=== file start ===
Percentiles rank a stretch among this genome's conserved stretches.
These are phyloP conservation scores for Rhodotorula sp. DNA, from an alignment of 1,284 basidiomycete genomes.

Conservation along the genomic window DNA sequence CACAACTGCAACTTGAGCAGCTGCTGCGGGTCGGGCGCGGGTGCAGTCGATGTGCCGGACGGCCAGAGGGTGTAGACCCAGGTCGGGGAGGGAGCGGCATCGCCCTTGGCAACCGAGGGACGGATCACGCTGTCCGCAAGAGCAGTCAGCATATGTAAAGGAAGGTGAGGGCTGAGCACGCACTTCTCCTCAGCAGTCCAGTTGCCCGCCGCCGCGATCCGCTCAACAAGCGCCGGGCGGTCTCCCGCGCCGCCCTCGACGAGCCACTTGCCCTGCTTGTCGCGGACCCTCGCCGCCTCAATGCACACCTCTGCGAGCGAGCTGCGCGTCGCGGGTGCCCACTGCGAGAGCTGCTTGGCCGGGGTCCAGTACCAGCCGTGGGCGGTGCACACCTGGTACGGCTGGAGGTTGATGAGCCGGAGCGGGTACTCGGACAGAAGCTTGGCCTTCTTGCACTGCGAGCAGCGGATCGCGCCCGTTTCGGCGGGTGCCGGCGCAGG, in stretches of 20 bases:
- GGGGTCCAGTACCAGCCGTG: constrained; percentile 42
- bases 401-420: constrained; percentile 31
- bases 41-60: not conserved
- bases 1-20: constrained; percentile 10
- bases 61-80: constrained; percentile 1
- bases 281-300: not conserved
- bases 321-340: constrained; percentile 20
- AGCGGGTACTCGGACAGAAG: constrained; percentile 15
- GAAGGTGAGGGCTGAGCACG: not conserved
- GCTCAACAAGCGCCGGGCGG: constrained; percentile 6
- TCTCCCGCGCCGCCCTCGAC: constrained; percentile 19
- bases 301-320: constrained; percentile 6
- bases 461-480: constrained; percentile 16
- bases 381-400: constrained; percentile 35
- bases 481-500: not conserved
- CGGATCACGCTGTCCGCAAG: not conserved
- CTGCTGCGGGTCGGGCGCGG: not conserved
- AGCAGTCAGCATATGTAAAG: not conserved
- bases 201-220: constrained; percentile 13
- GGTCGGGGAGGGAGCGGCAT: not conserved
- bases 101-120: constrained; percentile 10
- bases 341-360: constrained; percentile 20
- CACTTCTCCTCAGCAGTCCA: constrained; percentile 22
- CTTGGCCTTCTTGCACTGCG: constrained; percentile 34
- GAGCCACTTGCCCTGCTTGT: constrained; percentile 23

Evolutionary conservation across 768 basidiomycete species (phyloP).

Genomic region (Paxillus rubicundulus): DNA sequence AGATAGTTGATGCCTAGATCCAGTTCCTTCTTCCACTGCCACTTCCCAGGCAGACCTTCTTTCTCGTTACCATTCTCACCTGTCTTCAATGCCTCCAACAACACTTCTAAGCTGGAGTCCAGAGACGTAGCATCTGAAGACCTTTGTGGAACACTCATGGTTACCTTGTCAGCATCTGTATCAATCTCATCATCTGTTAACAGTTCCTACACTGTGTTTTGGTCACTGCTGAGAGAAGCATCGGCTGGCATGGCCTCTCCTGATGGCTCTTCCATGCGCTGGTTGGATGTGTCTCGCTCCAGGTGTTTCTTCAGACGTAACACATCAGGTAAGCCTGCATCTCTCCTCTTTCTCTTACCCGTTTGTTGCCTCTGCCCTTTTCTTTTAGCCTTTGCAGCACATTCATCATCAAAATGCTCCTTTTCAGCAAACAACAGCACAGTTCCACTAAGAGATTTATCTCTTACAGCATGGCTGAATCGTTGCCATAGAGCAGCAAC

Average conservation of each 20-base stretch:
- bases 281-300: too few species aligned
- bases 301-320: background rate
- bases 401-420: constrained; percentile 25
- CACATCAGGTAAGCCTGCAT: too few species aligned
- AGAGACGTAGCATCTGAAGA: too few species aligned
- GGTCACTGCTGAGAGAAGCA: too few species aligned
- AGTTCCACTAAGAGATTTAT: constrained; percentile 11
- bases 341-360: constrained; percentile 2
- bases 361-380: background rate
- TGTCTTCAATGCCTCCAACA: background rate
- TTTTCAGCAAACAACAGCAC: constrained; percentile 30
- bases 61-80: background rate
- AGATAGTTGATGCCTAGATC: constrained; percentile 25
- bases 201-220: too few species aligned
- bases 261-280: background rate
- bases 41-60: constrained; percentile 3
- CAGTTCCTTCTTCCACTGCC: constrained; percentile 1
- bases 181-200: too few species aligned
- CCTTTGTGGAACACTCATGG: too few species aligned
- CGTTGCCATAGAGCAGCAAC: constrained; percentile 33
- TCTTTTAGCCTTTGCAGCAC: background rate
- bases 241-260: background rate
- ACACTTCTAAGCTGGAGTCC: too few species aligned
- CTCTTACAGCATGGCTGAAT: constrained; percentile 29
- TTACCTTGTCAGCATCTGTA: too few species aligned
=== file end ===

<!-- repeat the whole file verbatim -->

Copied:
Percentiles rank a stretch among this genome's conserved stretches.
These are phyloP conservation scores for Rhodotorula sp. DNA, from an alignment of 1,284 basidiomycete genomes.

Conservation along the genomic window DNA sequence CACAACTGCAACTTGAGCAGCTGCTGCGGGTCGGGCGCGGGTGCAGTCGATGTGCCGGACGGCCAGAGGGTGTAGACCCAGGTCGGGGAGGGAGCGGCATCGCCCTTGGCAACCGAGGGACGGATCACGCTGTCCGCAAGAGCAGTCAGCATATGTAAAGGAAGGTGAGGGCTGAGCACGCACTTCTCCTCAGCAGTCCAGTTGCCCGCCGCCGCGATCCGCTCAACAAGCGCCGGGCGGTCTCCCGCGCCGCCCTCGACGAGCCACTTGCCCTGCTTGTCGCGGACCCTCGCCGCCTCAATGCACACCTCTGCGAGCGAGCTGCGCGTCGCGGGTGCCCACTGCGAGAGCTGCTTGGCCGGGGTCCAGTACCAGCCGTGGGCGGTGCACACCTGGTACGGCTGGAGGTTGATGAGCCGGAGCGGGTACTCGGACAGAAGCTTGGCCTTCTTGCACTGCGAGCAGCGGATCGCGCCCGTTTCGGCGGGTGCCGGCGCAGG, in stretches of 20 bases:
- GGGGTCCAGTACCAGCCGTG: constrained; percentile 42
- bases 401-420: constrained; percentile 31
- bases 41-60: not conserved
- bases 1-20: constrained; percentile 10
- bases 61-80: constrained; percentile 1
- bases 281-300: not conserved
- bases 321-340: constrained; percentile 20
- AGCGGGTACTCGGACAGAAG: constrained; percentile 15
- GAAGGTGAGGGCTGAGCACG: not conserved
- GCTCAACAAGCGCCGGGCGG: constrained; percentile 6
- TCTCCCGCGCCGCCCTCGAC: constrained; percentile 19
- bases 301-320: constrained; percentile 6
- bases 461-480: constrained; percentile 16
- bases 381-400: constrained; percentile 35
- bases 481-500: not conserved
- CGGATCACGCTGTCCGCAAG: not conserved
- CTGCTGCGGGTCGGGCGCGG: not conserved
- AGCAGTCAGCATATGTAAAG: not conserved
- bases 201-220: constrained; percentile 13
- GGTCGGGGAGGGAGCGGCAT: not conserved
- bases 101-120: constrained; percentile 10
- bases 341-360: constrained; percentile 20
- CACTTCTCCTCAGCAGTCCA: constrained; percentile 22
- CTTGGCCTTCTTGCACTGCG: constrained; percentile 34
- GAGCCACTTGCCCTGCTTGT: constrained; percentile 23

Evolutionary conservation across 768 basidiomycete species (phyloP).

Genomic region (Paxillus rubicundulus): DNA sequence AGATAGTTGATGCCTAGATCCAGTTCCTTCTTCCACTGCCACTTCCCAGGCAGACCTTCTTTCTCGTTACCATTCTCACCTGTCTTCAATGCCTCCAACAACACTTCTAAGCTGGAGTCCAGAGACGTAGCATCTGAAGACCTTTGTGGAACACTCATGGTTACCTTGTCAGCATCTGTATCAATCTCATCATCTGTTAACAGTTCCTACACTGTGTTTTGGTCACTGCTGAGAGAAGCATCGGCTGGCATGGCCTCTCCTGATGGCTCTTCCATGCGCTGGTTGGATGTGTCTCGCTCCAGGTGTTTCTTCAGACGTAACACATCAGGTAAGCCTGCATCTCTCCTCTTTCTCTTACCCGTTTGTTGCCTCTGCCCTTTTCTTTTAGCCTTTGCAGCACATTCATCATCAAAATGCTCCTTTTCAGCAAACAACAGCACAGTTCCACTAAGAGATTTATCTCTTACAGCATGGCTGAATCGTTGCCATAGAGCAGCAAC

Average conservation of each 20-base stretch:
- bases 281-300: too few species aligned
- bases 301-320: background rate
- bases 401-420: constrained; percentile 25
- CACATCAGGTAAGCCTGCAT: too few species aligned
- AGAGACGTAGCATCTGAAGA: too few species aligned
- GGTCACTGCTGAGAGAAGCA: too few species aligned
- AGTTCCACTAAGAGATTTAT: constrained; percentile 11
- bases 341-360: constrained; percentile 2
- bases 361-380: background rate
- TGTCTTCAATGCCTCCAACA: background rate
- TTTTCAGCAAACAACAGCAC: constrained; percentile 30
- bases 61-80: background rate
- AGATAGTTGATGCCTAGATC: constrained; percentile 25
- bases 201-220: too few species aligned
- bases 261-280: background rate
- bases 41-60: constrained; percentile 3
- CAGTTCCTTCTTCCACTGCC: constrained; percentile 1
- bases 181-200: too few species aligned
- CCTTTGTGGAACACTCATGG: too few species aligned
- CGTTGCCATAGAGCAGCAAC: constrained; percentile 33
- TCTTTTAGCCTTTGCAGCAC: background rate
- bases 241-260: background rate
- ACACTTCTAAGCTGGAGTCC: too few species aligned
- CTCTTACAGCATGGCTGAAT: constrained; percentile 29
- TTACCTTGTCAGCATCTGTA: too few species aligned